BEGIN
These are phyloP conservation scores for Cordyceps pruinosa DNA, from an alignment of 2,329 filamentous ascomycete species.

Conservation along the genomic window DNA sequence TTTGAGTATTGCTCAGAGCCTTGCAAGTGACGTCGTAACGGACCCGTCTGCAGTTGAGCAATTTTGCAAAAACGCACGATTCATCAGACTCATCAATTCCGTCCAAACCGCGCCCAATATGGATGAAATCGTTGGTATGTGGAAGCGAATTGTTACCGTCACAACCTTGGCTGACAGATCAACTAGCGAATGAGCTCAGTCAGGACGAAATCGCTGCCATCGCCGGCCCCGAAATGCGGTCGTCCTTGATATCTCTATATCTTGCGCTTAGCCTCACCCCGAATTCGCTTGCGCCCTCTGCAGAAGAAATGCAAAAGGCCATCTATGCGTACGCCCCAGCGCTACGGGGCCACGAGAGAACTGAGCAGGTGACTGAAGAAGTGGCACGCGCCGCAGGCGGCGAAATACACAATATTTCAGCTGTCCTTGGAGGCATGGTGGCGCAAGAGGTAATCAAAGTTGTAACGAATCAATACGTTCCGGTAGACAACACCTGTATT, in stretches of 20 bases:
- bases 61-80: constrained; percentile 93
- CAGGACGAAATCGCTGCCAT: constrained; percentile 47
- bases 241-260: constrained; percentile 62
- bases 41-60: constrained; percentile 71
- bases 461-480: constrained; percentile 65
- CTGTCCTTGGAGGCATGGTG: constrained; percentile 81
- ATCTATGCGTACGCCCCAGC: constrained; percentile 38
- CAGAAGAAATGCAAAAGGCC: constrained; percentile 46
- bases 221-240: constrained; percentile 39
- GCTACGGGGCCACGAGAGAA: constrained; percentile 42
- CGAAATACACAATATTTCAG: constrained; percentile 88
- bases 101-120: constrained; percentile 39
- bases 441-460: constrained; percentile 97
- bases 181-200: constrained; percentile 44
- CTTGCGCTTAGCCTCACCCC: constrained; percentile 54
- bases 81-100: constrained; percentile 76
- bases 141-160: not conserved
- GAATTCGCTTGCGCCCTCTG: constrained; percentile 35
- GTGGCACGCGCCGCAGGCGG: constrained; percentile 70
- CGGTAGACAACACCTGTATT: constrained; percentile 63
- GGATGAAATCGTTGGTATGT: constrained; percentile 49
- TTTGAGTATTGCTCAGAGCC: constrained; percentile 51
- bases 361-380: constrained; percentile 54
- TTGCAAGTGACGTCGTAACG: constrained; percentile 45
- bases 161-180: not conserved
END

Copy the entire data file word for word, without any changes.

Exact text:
These are phyloP conservation scores for Cordyceps pruinosa DNA, from an alignment of 2,329 filamentous ascomycete species.

Conservation along the genomic window DNA sequence TTTGAGTATTGCTCAGAGCCTTGCAAGTGACGTCGTAACGGACCCGTCTGCAGTTGAGCAATTTTGCAAAAACGCACGATTCATCAGACTCATCAATTCCGTCCAAACCGCGCCCAATATGGATGAAATCGTTGGTATGTGGAAGCGAATTGTTACCGTCACAACCTTGGCTGACAGATCAACTAGCGAATGAGCTCAGTCAGGACGAAATCGCTGCCATCGCCGGCCCCGAAATGCGGTCGTCCTTGATATCTCTATATCTTGCGCTTAGCCTCACCCCGAATTCGCTTGCGCCCTCTGCAGAAGAAATGCAAAAGGCCATCTATGCGTACGCCCCAGCGCTACGGGGCCACGAGAGAACTGAGCAGGTGACTGAAGAAGTGGCACGCGCCGCAGGCGGCGAAATACACAATATTTCAGCTGTCCTTGGAGGCATGGTGGCGCAAGAGGTAATCAAAGTTGTAACGAATCAATACGTTCCGGTAGACAACACCTGTATT, in stretches of 20 bases:
- bases 61-80: constrained; percentile 93
- CAGGACGAAATCGCTGCCAT: constrained; percentile 47
- bases 241-260: constrained; percentile 62
- bases 41-60: constrained; percentile 71
- bases 461-480: constrained; percentile 65
- CTGTCCTTGGAGGCATGGTG: constrained; percentile 81
- ATCTATGCGTACGCCCCAGC: constrained; percentile 38
- CAGAAGAAATGCAAAAGGCC: constrained; percentile 46
- bases 221-240: constrained; percentile 39
- GCTACGGGGCCACGAGAGAA: constrained; percentile 42
- CGAAATACACAATATTTCAG: constrained; percentile 88
- bases 101-120: constrained; percentile 39
- bases 441-460: constrained; percentile 97
- bases 181-200: constrained; percentile 44
- CTTGCGCTTAGCCTCACCCC: constrained; percentile 54
- bases 81-100: constrained; percentile 76
- bases 141-160: not conserved
- GAATTCGCTTGCGCCCTCTG: constrained; percentile 35
- GTGGCACGCGCCGCAGGCGG: constrained; percentile 70
- CGGTAGACAACACCTGTATT: constrained; percentile 63
- GGATGAAATCGTTGGTATGT: constrained; percentile 49
- TTTGAGTATTGCTCAGAGCC: constrained; percentile 51
- bases 361-380: constrained; percentile 54
- TTGCAAGTGACGTCGTAACG: constrained; percentile 45
- bases 161-180: not conserved